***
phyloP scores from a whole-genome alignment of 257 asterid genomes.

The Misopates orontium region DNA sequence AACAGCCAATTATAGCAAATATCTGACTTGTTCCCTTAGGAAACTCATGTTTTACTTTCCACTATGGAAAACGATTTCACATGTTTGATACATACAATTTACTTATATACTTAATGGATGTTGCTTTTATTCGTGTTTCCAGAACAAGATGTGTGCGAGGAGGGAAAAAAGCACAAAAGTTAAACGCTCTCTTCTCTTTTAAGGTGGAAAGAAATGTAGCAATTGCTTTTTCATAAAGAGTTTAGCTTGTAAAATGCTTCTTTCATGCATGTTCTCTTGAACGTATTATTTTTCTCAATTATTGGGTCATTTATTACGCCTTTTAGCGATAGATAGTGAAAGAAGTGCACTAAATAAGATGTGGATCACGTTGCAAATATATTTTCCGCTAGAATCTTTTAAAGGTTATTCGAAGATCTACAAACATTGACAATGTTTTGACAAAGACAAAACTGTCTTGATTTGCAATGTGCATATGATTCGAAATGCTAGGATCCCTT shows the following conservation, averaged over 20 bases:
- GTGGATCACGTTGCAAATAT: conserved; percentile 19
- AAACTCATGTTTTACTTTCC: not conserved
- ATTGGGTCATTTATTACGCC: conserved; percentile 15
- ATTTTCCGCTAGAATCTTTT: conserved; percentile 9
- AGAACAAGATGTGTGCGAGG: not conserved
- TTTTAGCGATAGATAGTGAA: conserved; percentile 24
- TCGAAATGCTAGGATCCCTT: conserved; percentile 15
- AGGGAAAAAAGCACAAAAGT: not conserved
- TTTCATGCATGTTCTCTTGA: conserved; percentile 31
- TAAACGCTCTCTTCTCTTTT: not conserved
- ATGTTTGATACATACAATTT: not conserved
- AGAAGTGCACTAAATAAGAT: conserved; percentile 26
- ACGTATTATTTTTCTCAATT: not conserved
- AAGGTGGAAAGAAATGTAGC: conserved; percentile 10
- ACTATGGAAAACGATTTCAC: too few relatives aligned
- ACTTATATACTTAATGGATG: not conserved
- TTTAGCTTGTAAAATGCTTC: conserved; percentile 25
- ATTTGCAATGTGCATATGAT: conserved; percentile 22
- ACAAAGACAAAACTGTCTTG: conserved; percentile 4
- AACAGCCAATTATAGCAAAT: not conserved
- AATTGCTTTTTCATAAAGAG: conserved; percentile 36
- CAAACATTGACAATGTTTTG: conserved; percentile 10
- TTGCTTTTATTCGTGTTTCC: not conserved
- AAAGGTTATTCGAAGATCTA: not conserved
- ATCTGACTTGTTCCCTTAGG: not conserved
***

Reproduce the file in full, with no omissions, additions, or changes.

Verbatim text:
phyloP scores from a whole-genome alignment of 257 asterid genomes.

The Misopates orontium region DNA sequence AACAGCCAATTATAGCAAATATCTGACTTGTTCCCTTAGGAAACTCATGTTTTACTTTCCACTATGGAAAACGATTTCACATGTTTGATACATACAATTTACTTATATACTTAATGGATGTTGCTTTTATTCGTGTTTCCAGAACAAGATGTGTGCGAGGAGGGAAAAAAGCACAAAAGTTAAACGCTCTCTTCTCTTTTAAGGTGGAAAGAAATGTAGCAATTGCTTTTTCATAAAGAGTTTAGCTTGTAAAATGCTTCTTTCATGCATGTTCTCTTGAACGTATTATTTTTCTCAATTATTGGGTCATTTATTACGCCTTTTAGCGATAGATAGTGAAAGAAGTGCACTAAATAAGATGTGGATCACGTTGCAAATATATTTTCCGCTAGAATCTTTTAAAGGTTATTCGAAGATCTACAAACATTGACAATGTTTTGACAAAGACAAAACTGTCTTGATTTGCAATGTGCATATGATTCGAAATGCTAGGATCCCTT shows the following conservation, averaged over 20 bases:
- GTGGATCACGTTGCAAATAT: conserved; percentile 19
- AAACTCATGTTTTACTTTCC: not conserved
- ATTGGGTCATTTATTACGCC: conserved; percentile 15
- ATTTTCCGCTAGAATCTTTT: conserved; percentile 9
- AGAACAAGATGTGTGCGAGG: not conserved
- TTTTAGCGATAGATAGTGAA: conserved; percentile 24
- TCGAAATGCTAGGATCCCTT: conserved; percentile 15
- AGGGAAAAAAGCACAAAAGT: not conserved
- TTTCATGCATGTTCTCTTGA: conserved; percentile 31
- TAAACGCTCTCTTCTCTTTT: not conserved
- ATGTTTGATACATACAATTT: not conserved
- AGAAGTGCACTAAATAAGAT: conserved; percentile 26
- ACGTATTATTTTTCTCAATT: not conserved
- AAGGTGGAAAGAAATGTAGC: conserved; percentile 10
- ACTATGGAAAACGATTTCAC: too few relatives aligned
- ACTTATATACTTAATGGATG: not conserved
- TTTAGCTTGTAAAATGCTTC: conserved; percentile 25
- ATTTGCAATGTGCATATGAT: conserved; percentile 22
- ACAAAGACAAAACTGTCTTG: conserved; percentile 4
- AACAGCCAATTATAGCAAAT: not conserved
- AATTGCTTTTTCATAAAGAG: conserved; percentile 36
- CAAACATTGACAATGTTTTG: conserved; percentile 10
- TTGCTTTTATTCGTGTTTCC: not conserved
- AAAGGTTATTCGAAGATCTA: not conserved
- ATCTGACTTGTTCCCTTAGG: not conserved